# Cosmicflows Constrained Local UniversE Simulations

Abstract

This paper combines observational data sets and cosmological simulations to generate realistic numerical replicas of the nearby Universe. The latter are excellent laboratories for studies of the non-linear process of structure formation in our neighbourhood. With measurements of radial peculiar velocities in the local Universe (cosmicflows-2) and a newly developed technique, we produce Constrained Local UniversE Simulations (CLUES). To assess the quality of these constrained simulations, we compare them with random simulations as well as with local observations. The cosmic variance, defined as the mean one-sigma scatter of cell-to-cell comparison between two fields, is significantly smaller for the constrained simulations than for the random simulations. Within the inner part of the box where most of the constraints are, the scatter is smaller by a factor of 2 to 3 on a 5 h-1 Mpc scale with respect to that found for random simulations. This one-sigma scatter obtained when comparing the simulated and the observation-reconstructed velocity fields is only 104 ± 4 km s-1, i.e. the linear theory threshold. These two results demonstrate that these simulations are in agreement with each other and with the observations of our neighbourhood. For the first time, simulations constrained with observational radial peculiar velocities resemble the local Universe up to a distance of 150 h-1 Mpc on a scale of a few tens of megaparsecs. When focusing on the inner part of the box, the resemblance with our cosmic neighbourhood extends to a few megaparsecs (<5 h-1 Mpc). The simulations provide a proper large-scale environment for studies of the formation of nearby objects.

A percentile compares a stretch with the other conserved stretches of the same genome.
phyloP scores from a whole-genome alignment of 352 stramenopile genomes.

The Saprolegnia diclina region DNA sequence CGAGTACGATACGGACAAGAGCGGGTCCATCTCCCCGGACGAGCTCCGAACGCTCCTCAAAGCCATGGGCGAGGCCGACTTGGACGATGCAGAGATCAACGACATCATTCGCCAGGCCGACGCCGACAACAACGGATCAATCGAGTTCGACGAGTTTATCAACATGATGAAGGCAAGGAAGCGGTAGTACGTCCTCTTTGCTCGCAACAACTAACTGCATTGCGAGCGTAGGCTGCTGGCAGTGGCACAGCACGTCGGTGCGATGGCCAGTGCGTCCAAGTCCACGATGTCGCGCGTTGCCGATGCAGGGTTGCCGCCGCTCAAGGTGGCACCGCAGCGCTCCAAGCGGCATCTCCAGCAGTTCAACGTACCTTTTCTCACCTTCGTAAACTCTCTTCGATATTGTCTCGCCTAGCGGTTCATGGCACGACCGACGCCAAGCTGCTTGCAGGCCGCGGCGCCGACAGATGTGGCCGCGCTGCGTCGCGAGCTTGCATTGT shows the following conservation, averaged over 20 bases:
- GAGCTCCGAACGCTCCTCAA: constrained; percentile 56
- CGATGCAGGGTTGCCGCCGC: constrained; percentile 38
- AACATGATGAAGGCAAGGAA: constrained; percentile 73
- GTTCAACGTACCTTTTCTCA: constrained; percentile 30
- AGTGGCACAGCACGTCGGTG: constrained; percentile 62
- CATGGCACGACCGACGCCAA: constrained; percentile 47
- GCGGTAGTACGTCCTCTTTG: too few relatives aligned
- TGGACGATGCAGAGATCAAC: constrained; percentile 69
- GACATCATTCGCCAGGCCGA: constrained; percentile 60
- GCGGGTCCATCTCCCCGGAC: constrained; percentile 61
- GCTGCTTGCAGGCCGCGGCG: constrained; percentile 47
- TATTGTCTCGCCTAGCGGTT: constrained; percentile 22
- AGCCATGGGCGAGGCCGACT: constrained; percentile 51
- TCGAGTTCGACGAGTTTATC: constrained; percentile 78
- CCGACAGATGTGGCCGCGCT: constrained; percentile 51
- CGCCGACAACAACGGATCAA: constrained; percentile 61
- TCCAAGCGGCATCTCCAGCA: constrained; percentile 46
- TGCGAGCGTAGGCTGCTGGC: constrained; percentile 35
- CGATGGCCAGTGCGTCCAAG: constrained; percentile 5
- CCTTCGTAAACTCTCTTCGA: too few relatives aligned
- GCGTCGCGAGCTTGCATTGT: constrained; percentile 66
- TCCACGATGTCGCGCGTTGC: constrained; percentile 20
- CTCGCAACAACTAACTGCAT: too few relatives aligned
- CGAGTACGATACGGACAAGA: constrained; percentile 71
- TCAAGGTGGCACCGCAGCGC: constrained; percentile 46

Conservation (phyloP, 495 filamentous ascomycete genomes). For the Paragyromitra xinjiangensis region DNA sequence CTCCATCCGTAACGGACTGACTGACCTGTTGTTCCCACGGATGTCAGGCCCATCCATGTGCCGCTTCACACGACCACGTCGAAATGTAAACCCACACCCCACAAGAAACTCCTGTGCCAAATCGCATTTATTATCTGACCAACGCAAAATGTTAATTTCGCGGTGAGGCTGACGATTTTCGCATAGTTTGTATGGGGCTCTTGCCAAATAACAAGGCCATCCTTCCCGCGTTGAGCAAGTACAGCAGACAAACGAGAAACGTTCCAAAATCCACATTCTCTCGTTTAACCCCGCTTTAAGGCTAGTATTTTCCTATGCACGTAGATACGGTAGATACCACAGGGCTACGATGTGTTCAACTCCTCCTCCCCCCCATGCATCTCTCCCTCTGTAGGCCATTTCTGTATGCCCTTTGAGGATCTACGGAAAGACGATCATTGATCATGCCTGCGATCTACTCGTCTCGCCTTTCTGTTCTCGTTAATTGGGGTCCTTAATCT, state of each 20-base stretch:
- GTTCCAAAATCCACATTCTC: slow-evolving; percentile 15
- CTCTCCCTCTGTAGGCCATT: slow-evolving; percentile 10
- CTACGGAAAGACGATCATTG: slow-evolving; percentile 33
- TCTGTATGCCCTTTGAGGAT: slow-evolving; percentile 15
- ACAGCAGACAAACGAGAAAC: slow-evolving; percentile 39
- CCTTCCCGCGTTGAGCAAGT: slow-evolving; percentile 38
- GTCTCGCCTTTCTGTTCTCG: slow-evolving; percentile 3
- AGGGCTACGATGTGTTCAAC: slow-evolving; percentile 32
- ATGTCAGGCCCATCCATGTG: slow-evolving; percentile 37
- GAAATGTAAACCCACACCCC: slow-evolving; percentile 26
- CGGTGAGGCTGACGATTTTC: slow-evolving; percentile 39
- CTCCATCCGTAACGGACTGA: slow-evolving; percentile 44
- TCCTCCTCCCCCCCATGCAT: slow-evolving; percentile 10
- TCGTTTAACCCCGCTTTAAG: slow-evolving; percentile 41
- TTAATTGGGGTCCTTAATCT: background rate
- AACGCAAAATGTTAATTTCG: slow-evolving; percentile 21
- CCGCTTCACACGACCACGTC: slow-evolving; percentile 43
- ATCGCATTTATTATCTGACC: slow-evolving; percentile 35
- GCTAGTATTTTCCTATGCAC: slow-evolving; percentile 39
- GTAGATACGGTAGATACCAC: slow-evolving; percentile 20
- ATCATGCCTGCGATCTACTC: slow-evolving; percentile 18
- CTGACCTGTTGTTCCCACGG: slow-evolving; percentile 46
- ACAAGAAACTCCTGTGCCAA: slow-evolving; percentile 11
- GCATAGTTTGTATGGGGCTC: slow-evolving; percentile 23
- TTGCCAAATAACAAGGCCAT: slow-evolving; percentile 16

Author

Sorce, Jenny G.; Gottlöber, Stefan; Yepes, Gustavo; Hoffman, Yehuda; Courtois, Helene M.; Steinmetz, Matthias; Tully, R. Brent; Pomarède, Daniel; Carlesi, Edoardo

Journal

Monthly Notices of the Royal Astronomical Society: Letters

Paper Publication Date

January 2016

Paper Type

Astroinformatics